Jewish Artist Is Last Link To Scottish Art Nouveau

| 19 September 2006
white on black drawing shows woman holding poster saying purim

Purim Carnival Ball, 1940, Pen and Ink. Courtesy of the Hannah Frank Collection.

The London Jewish Cultural Centre is hosting the first major exhibition of work by Glaswegian Jewish Artist Hannah Frank. Born in 1908, she was part of the 1930s art nouveau movement, and her work shows the influence of Aubrey Beardsley.

black and white drawing shows six stylised women in garden

Garden, 1932, Pen and Ink. Courtesy of the Hannah Frank collection.

The exhibition will include 25 original drawings 16 family sketches and about 15 sculptures. There will also be memorabilia from her long life on display, including diaries and family portraits.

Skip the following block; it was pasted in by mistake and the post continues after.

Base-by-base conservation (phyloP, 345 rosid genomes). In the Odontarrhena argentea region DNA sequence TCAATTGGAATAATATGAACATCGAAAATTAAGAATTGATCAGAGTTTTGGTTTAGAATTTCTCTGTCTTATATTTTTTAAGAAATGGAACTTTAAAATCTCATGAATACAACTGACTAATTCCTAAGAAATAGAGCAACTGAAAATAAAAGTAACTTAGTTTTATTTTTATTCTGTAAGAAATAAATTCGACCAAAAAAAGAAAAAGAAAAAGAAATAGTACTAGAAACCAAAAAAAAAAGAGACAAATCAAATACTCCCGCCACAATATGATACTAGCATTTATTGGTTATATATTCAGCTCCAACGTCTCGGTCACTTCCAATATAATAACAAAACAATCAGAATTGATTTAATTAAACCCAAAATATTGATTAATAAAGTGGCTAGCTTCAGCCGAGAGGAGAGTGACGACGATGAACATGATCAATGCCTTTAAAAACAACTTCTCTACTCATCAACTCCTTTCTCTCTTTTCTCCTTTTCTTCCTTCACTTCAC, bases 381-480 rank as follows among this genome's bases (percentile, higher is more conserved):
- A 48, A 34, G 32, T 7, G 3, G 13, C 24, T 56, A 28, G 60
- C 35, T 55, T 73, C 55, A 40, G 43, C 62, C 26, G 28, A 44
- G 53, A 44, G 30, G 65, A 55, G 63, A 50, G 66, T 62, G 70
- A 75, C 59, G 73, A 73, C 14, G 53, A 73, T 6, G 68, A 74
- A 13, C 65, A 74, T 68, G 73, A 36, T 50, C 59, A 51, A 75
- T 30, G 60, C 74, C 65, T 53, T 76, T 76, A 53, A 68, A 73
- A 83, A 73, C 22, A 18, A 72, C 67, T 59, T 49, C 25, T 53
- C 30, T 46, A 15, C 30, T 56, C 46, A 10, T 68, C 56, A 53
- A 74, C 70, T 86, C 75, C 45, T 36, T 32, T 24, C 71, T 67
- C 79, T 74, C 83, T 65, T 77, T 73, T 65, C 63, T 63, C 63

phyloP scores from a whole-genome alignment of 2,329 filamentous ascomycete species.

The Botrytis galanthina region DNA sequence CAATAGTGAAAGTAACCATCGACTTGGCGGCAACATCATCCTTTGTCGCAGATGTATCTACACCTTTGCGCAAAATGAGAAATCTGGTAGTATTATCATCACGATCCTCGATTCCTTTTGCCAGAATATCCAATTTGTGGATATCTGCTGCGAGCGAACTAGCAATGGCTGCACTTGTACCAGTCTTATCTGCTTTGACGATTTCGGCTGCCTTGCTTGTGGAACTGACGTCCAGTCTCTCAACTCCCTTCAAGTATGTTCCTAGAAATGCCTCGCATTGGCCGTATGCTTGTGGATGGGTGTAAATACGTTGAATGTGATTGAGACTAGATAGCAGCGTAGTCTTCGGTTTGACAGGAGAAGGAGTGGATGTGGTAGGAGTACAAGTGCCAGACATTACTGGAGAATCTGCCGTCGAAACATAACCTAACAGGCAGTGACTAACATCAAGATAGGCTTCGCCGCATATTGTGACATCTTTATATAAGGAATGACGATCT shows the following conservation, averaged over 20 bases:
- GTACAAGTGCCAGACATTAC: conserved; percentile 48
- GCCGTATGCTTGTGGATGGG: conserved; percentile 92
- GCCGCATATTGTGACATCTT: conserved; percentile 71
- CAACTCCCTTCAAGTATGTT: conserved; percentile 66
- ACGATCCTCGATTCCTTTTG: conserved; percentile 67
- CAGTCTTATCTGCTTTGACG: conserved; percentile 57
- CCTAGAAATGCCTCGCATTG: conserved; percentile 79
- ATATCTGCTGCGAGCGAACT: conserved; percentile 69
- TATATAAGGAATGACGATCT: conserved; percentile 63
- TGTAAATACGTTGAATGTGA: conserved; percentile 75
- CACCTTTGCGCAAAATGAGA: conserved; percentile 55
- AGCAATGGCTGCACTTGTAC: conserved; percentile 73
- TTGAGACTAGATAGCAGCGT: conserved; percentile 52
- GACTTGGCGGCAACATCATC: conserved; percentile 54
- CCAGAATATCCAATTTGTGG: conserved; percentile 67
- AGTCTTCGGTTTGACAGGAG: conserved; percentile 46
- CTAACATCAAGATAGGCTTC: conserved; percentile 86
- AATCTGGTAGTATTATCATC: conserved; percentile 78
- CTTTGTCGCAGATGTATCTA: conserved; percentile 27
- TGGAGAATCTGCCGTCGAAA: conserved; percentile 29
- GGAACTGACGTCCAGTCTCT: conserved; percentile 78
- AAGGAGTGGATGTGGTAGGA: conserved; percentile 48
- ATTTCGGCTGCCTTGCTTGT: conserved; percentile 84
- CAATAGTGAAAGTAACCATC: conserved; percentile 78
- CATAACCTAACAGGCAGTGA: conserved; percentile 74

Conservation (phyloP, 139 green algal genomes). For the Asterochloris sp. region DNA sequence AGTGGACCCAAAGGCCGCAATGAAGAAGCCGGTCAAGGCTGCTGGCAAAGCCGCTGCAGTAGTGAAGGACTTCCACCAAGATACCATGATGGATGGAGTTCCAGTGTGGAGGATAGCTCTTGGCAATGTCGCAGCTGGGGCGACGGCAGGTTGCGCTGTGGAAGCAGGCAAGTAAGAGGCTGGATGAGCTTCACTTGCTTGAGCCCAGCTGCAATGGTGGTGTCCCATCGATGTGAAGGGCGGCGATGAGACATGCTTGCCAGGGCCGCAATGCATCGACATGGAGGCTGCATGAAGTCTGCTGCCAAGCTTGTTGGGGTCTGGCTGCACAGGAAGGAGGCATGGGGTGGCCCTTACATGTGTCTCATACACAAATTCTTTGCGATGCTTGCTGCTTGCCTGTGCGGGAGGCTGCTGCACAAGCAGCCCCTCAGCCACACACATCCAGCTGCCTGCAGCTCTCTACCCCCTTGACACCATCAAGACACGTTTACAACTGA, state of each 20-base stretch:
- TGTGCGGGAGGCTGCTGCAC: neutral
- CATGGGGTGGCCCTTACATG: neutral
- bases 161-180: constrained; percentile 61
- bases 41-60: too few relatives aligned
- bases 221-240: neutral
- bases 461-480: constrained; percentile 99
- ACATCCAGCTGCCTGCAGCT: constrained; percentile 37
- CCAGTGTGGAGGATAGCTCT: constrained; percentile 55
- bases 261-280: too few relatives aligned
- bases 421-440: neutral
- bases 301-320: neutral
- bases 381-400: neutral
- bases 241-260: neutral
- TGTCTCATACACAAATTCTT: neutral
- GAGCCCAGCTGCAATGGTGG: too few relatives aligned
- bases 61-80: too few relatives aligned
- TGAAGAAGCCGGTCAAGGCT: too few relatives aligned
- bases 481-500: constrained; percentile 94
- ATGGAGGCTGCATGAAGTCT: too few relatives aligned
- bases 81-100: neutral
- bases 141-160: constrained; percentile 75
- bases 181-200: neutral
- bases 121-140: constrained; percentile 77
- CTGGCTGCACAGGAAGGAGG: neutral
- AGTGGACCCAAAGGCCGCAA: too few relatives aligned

In the 1950s, Hannah took up sculpture and was later appointed the Queen's Sculptor in Ordinary. Her artistic career spanned 75 years. Now in her late 90s, she now lives in a Jewish old age home in Glasgow. She has lived long enough to see a dramatic revival of interest in her work, which is touring in the UK and America.

photo shows sculpture of woman with very long neck

Head, 1971, Plaster, Courtesy of the Hannah Frank Collection

Her niece, Fiona Frank, will be giving a lecture at the opening of the exhibition about Hannah Frank's work on Thursday 19th October.

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